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Judicial Watch • Supreme Court Overturns Illegal Immigrant’s ID Theft Conviction

Supreme Court Overturns Illegal Immigrant’s ID Theft Conviction

Supreme Court Overturns Illegal Immigrant’s ID Theft Conviction

MAY 04, 2009

The Supreme Court has unanimously ruled that an illegal immigrant who used stolen documents to work is not guilty of identity theft because he didn’t know the information belonged to another person. 

The ruling eliminates an important tool for prosecuting and deporting illegal aliens who victimize Americans by stealing their identities to get jobs in this country. In its 18-page decision the court says that the crime of identity theft is limited to those who actually know they stole someone else’s information. 

Prosecutors must therefore prove that illegal immigrants who use false identification papers know they belong to another person to be convicted of identity theft. The Supreme Court ruling, which resolves conflicting appeals court decisions on the issue, overturns the aggravated identity theft conviction of a Mexican illegal immigrant (Ignacio Flores-Figueroa).

Flores-Figueroa had pleaded guilty to two counts of misuse of immigration documents and one count of illegally entering the United States. He was subsequently convicted on two counts of aggravated identity theft which added two years to the 51-month sentence for the previous crimes.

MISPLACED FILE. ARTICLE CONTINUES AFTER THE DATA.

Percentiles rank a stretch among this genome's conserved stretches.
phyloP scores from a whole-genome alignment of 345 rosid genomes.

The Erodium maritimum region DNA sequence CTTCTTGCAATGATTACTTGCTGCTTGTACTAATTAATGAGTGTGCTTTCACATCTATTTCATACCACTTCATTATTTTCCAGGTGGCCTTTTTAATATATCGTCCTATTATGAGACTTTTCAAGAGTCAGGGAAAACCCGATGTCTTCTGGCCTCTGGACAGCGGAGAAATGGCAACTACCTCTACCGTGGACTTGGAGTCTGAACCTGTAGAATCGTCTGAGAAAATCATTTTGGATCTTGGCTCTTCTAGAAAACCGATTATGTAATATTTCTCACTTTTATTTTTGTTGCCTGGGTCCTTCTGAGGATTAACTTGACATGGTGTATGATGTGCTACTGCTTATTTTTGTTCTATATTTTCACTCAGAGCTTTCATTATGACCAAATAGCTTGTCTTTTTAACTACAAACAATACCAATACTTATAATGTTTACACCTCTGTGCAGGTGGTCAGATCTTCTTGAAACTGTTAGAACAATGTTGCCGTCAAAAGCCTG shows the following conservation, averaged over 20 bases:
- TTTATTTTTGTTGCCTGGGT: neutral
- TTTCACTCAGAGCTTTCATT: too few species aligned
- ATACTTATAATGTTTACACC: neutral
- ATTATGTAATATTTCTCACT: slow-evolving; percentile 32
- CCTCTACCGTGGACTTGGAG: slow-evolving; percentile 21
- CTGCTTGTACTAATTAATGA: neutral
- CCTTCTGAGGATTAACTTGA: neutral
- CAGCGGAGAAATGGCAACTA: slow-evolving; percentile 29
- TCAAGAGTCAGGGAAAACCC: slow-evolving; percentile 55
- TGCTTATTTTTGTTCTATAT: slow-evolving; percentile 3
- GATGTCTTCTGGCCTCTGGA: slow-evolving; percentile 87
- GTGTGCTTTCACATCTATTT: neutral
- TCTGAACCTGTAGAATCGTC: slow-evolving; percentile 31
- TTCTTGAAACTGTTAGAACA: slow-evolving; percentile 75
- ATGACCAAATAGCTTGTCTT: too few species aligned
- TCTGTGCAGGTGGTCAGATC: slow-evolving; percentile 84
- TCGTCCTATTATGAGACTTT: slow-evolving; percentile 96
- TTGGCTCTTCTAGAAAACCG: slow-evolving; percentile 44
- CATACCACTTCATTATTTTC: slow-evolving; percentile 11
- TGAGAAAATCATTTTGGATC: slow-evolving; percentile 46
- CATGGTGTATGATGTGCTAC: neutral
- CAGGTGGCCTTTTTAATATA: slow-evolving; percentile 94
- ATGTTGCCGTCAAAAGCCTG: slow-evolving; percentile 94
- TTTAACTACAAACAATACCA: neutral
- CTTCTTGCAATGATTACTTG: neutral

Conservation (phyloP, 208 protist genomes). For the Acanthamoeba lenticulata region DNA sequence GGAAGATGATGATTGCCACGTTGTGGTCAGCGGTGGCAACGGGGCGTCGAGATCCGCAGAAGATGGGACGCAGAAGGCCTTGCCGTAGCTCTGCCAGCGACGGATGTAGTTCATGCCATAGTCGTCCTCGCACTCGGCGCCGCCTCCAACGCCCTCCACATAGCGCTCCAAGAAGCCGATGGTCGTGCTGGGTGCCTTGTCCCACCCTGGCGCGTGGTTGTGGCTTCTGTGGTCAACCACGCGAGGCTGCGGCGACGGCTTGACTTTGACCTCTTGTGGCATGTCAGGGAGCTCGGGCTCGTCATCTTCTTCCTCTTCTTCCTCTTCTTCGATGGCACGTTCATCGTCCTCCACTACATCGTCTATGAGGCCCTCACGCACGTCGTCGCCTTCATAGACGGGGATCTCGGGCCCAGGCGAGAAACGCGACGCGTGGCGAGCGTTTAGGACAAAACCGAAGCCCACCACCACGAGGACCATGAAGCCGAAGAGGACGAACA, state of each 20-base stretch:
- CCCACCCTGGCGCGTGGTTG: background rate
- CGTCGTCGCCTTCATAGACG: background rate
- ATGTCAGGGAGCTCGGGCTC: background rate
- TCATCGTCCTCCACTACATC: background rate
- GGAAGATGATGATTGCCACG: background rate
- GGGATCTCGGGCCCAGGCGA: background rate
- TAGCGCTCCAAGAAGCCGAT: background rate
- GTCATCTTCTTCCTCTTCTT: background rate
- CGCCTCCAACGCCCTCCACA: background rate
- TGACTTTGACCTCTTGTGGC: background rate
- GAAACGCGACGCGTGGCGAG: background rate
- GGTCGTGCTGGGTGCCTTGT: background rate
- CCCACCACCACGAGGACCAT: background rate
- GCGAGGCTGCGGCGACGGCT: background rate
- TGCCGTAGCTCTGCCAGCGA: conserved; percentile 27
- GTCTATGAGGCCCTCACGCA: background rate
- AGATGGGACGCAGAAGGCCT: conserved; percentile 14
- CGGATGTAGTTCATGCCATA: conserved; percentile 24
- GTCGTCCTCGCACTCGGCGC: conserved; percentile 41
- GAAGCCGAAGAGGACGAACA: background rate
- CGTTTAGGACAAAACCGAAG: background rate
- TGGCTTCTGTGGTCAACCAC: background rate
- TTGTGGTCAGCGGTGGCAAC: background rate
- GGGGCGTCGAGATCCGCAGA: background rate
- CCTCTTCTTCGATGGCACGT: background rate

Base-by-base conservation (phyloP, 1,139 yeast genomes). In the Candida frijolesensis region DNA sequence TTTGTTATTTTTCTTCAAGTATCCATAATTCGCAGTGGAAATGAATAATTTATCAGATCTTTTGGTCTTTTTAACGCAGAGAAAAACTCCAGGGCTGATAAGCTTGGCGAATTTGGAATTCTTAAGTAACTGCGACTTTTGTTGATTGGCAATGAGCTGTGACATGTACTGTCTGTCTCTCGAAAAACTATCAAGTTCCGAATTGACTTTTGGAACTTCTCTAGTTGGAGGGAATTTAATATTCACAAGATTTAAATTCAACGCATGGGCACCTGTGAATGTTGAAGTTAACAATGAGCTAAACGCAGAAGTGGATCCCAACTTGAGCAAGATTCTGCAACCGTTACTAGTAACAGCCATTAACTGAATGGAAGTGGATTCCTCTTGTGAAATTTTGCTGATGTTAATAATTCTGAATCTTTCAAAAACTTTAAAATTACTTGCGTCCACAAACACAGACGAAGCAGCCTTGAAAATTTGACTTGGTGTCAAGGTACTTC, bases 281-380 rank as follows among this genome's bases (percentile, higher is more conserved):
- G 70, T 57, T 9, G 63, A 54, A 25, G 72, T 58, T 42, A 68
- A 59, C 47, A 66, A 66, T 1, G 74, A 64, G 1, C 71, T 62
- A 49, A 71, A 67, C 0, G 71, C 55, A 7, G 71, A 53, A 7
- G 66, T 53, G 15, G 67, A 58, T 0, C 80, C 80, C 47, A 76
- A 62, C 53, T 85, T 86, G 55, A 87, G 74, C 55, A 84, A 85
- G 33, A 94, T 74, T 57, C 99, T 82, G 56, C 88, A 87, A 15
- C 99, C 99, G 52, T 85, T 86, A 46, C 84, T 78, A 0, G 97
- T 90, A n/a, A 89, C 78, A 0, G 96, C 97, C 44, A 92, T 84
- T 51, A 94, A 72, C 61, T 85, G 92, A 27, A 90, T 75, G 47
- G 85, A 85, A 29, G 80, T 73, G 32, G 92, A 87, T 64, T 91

In 2000 the illegal alien used a fake name and Social Security number to get a job at an Illinois steal plant. In 2006, he told his employers that he wanted to use his real name and submitted new documents, including a Social Security number he bought in Chicago that belonged to someone else. 

But in the High Court’s opinion, Justice Stephen Breyer writes that the law requires prosecutors to show that the defendant knew the counterfeit identification belonged to another person. The court agreed that the illegal immigrant could be charged with a misdemeanor for using an identification he knew was false, but he could not be charged with a felony of aggravated identity theft because he did not know he was using someone else’s Social Security number. 

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